[…] have healthy boundaries. If they are striving for awareness and insight into their own patterns. Rainforest-minded children who tend toward perfectionism will benefit from parents who openly admit errors and make amends. […]

  5. Katherine Avatar

    I just found your site, hoping to find some good information to help me deal with my three highly intense children. It has been a struggle. I had never heard about giftedness or intensity until my oldest went to public school; he had always been a hard child with lots of thoughts and emotions. As I have studied over the years I have realized that I also am gifted with intensities. I once was decussing with our family doctor that I was having a hard time and that I had reason to believe that all three of my children were gifted and his reply to me was yes they are and he was glad it was me and not him , then he left the room. I have been dealing on my own for some time and am at a point where I don’t know how to help them with the extreme feelings they are dealing with. My oldest is now 16 and there are times when I feel like I am talking to a 3 year old. Thank you so much I look forward to reading more great info on your site.

    1. Paula Prober Avatar
      Paula Prober

      Glad to have you here, Katherine. Most of what I write is about adults, so you’ll find more here for yourself than your kids. But there are many more resources for parents. You can start with or Of course, as you learn about yourself, your children will benefit! Thanks for sharing.

  6. Beverley Washup Avatar
    Beverley Washup

    I would like to thnkx for the efforts you’ve put in writing this site. I’m hoping the same high-grade site post from you in the upcoming as well. In fact your creative writing abilities has inspired me to get my own blog now. Really the blogging is spreading its wings rapidly. Your write up is a great example of it.

  7. Too Sensitive, Too Dramatic, Too Intense –What Is Emotional Intelligence? | Your Rainforest Mind

    […] that happens, there are strategies. Things you can do. Read this post for some ideas. And here are more resources. And, of course, there’s my book. (And if you’re a male, this is even more complicated. […]

  8. Gabi Montoya-Eyerman Avatar
    Gabi Montoya-Eyerman

    These types of worries are coming to the forefront because of a decision to start homeschooling our gifted children next school season. Only one of my kids seems fit in with the “average” kids even though she is a fabulous artist. My others are bored in school, get perfect scores on everything, which is nice, but this just signals to me that she is not being challenged. The one who just finished kindergarten told me she needs to be homeschooled next year because the other kids misbehave too much and she finds it annoying and distracting. Yes, really, Myself being HSP with a mind that is alternating between freaking out at being enough of a teacher for her children (even though I’m actually certified to teach in our state, gave it up because it made me cry, the system is dysfunctional) to thinking I’m going to go insane and when will I get quiet time?? Breathe, oh and read Paula’s book. thanks for writing it!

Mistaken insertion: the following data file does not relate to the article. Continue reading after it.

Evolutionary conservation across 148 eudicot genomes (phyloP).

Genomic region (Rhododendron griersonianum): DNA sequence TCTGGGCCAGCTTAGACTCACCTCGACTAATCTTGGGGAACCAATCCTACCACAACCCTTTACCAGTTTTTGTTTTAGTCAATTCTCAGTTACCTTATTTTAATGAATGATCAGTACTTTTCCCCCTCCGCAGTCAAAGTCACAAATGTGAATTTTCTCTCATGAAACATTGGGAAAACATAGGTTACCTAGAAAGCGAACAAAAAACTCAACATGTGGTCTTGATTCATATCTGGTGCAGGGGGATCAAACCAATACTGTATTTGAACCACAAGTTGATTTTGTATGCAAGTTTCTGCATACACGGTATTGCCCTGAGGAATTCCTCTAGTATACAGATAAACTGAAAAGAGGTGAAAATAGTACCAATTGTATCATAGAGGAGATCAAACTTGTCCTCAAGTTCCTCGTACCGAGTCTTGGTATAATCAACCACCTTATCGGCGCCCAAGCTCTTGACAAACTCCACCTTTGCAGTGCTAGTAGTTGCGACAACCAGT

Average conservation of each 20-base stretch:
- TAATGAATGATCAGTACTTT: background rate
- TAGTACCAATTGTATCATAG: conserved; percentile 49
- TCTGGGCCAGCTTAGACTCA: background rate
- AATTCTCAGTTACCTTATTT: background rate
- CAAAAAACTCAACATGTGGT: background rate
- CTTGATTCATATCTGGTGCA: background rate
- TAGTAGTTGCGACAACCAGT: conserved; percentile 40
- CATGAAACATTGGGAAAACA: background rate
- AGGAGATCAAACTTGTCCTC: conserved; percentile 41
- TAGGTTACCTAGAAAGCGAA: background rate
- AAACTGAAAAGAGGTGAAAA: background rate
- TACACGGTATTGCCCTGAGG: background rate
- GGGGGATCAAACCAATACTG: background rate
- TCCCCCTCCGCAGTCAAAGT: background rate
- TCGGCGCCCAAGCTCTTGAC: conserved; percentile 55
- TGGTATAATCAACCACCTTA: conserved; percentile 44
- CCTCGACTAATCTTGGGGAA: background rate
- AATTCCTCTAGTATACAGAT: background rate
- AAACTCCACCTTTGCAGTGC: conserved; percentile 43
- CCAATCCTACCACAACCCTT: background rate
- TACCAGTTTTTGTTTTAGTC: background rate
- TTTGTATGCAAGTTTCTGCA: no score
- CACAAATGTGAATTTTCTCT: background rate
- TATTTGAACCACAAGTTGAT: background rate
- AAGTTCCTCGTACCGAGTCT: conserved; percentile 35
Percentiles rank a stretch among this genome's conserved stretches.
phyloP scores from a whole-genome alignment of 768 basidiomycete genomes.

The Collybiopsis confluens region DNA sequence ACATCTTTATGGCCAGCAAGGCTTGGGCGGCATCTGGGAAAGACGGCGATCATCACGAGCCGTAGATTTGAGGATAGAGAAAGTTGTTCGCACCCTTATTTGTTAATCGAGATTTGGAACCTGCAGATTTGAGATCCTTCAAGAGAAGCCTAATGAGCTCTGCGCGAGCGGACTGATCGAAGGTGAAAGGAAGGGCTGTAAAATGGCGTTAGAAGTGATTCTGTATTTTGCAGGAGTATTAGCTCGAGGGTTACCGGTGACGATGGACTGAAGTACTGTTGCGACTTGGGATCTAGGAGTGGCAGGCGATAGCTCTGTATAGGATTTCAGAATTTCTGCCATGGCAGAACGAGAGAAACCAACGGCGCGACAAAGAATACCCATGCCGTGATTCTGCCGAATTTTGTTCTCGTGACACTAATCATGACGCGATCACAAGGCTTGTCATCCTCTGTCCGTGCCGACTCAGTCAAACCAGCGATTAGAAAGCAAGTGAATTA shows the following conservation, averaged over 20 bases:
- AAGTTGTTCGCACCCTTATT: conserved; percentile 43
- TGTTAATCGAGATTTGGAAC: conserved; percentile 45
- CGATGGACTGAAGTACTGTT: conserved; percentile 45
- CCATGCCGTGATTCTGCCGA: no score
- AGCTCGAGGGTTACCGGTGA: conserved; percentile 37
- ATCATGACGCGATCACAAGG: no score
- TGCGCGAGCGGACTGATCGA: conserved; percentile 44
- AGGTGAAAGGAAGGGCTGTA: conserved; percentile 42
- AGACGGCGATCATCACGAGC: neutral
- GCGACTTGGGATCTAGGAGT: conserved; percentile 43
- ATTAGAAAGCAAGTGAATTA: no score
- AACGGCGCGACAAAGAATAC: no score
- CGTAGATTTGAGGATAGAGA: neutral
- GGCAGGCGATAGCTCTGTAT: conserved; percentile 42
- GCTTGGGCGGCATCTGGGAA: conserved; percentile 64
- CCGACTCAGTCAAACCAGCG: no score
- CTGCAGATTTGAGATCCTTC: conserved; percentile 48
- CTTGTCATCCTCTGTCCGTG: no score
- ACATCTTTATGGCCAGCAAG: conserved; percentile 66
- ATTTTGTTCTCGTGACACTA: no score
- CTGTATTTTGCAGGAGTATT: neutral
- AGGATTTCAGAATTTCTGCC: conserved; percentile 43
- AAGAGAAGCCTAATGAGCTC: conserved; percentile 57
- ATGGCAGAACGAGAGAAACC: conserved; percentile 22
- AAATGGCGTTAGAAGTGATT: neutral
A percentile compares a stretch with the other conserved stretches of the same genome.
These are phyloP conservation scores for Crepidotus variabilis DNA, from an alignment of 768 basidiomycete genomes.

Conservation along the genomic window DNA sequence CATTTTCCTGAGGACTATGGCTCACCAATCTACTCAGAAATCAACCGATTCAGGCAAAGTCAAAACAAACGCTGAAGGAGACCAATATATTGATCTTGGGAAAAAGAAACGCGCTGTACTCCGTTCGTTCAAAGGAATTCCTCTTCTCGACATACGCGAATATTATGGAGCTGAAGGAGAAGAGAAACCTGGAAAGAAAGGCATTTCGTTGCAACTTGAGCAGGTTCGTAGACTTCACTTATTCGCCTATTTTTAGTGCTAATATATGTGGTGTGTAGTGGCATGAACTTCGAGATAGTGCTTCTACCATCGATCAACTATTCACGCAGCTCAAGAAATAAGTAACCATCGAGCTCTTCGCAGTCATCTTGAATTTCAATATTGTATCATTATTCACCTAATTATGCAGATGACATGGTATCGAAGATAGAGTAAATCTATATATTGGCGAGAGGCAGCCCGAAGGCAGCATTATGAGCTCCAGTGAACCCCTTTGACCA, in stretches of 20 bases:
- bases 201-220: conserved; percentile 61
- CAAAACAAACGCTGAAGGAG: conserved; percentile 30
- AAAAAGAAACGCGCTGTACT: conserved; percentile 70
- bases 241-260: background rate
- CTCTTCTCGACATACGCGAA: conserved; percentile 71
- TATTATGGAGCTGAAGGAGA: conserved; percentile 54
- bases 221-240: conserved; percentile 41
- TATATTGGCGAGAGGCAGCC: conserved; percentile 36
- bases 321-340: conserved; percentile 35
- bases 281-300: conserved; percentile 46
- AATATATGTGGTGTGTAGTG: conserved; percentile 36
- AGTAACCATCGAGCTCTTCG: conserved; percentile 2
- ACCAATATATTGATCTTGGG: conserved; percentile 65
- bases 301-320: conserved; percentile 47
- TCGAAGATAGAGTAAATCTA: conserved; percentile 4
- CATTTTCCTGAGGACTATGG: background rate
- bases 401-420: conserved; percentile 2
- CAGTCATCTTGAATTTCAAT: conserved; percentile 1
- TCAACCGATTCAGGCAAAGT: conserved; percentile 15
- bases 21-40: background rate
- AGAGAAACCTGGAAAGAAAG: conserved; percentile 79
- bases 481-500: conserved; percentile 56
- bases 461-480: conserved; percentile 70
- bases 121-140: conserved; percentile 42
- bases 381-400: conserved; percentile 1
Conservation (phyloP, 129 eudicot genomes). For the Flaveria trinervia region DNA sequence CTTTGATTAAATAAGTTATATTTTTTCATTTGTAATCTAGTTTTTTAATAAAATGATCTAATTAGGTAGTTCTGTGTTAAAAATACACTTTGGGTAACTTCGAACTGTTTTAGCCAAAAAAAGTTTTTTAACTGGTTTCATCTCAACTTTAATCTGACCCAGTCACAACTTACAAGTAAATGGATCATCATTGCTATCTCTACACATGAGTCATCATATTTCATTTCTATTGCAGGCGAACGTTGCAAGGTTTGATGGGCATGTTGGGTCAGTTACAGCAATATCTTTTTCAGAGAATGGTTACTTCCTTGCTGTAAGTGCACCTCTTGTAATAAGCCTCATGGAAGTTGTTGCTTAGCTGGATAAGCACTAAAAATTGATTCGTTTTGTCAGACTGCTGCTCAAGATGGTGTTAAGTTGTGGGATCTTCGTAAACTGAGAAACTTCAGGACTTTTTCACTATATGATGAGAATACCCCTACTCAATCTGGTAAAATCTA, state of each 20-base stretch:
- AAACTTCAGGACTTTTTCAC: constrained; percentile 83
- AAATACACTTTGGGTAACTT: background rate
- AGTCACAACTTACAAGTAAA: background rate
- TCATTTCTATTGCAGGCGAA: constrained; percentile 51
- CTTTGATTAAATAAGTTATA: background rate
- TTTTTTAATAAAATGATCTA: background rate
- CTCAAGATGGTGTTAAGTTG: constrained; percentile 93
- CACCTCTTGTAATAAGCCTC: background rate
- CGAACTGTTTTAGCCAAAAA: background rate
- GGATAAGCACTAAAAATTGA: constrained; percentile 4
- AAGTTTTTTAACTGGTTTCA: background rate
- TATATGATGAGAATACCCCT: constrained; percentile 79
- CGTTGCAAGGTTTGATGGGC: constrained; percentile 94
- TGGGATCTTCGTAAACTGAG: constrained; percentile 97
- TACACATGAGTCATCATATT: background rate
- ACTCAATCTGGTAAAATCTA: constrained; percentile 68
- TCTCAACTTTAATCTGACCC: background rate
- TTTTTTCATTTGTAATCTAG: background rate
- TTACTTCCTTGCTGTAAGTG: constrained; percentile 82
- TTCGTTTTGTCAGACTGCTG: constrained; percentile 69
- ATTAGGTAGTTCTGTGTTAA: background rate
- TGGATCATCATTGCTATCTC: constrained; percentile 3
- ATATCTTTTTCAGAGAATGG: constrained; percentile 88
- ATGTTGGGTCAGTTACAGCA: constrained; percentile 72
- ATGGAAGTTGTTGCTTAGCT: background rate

1. Paula Prober Avatar
      Paula Prober

      I know that a lot of homeschooling parents have these same doubts. Have you seen There are many moms who blog and homeschool their kids. They are a wonderful resource. Check them out! And, yes, breathe! (Thanks for planning to read my book!)

  9. Keltie Avatar

    Oh Paula, I am so glad I found your site! Thank you for the hug. Nope, it sure isn’t easy. In my 40’s, I’m just starting to realize that rainforest minds run in my family – my Dad, my younger brother, myself, and now my 12 yr old son – all smart, intense, and complex to understand.

    My big concern now is my son who has been struggling in the traditional school setting. Anytime he is in a class with kids his own age, he can’t seem to function – he becomes disruptive, class clown, can’t focus (although maintains good grades). Throw in authoritarian methods of dealing with him from the teacher, and he becomes defiant, too. However, put him in a group of older kids with a faster pace and greater challenge and expectation and he is “on” – a completely different kid. We have seen this time and time again – both in and out of school. Unfortunately, teachers only see his inability to function with kids his own age and say there’s no way he is mature enough to handle being with older kids.

    My question is: Is this kind of inability to function in a “poor fit” environment common with G/T and possibly G/T 2e kids? My gut is telling me I’m not off my rocker, but there are days when I hear about his behavior at school (which is almost daily these days 🙁 ) and think I’m seriously missing something. I would love and appreciate to hear from you as well as any of your readers on this issue!

    P.S. I can’t wait to read your book!!

    1. Paula Prober Avatar
      Paula Prober

      You are not off your rocker. The key is how he’s different when he’s in an appropriate academic environment. That shows you that he doesn’t have a disorder of some kind because, if he did, the disruptive behaviors would happen everywhere. This is a very familiar story, Keitie. Have you seen this post yet?

  10. Monika Avatar

    Dear Paula,

    thanks so much for this awesome post. It felt good to read this and feel understood. I especially loved the HUG. I NEEDED it! THANK YOU!

    With Love, Monika

    1. Paula Prober Avatar
      Paula Prober

      Happy to give you the hug, Monika. And thank you for reading and commenting.

  11. Gail Post, Ph.D. Avatar
    Gail Post, Ph.D.

    Great advice, Paula. Learned some things in terms of resources, too. Looking forward to your book coming out!

    1. Paula Prober Avatar
      Paula Prober

      Thanks, Gail. I’m hoping that psychotherapists will find my book and that their gifted clients will benefit.

  12. skpicard Avatar

    Thank-you for this!!!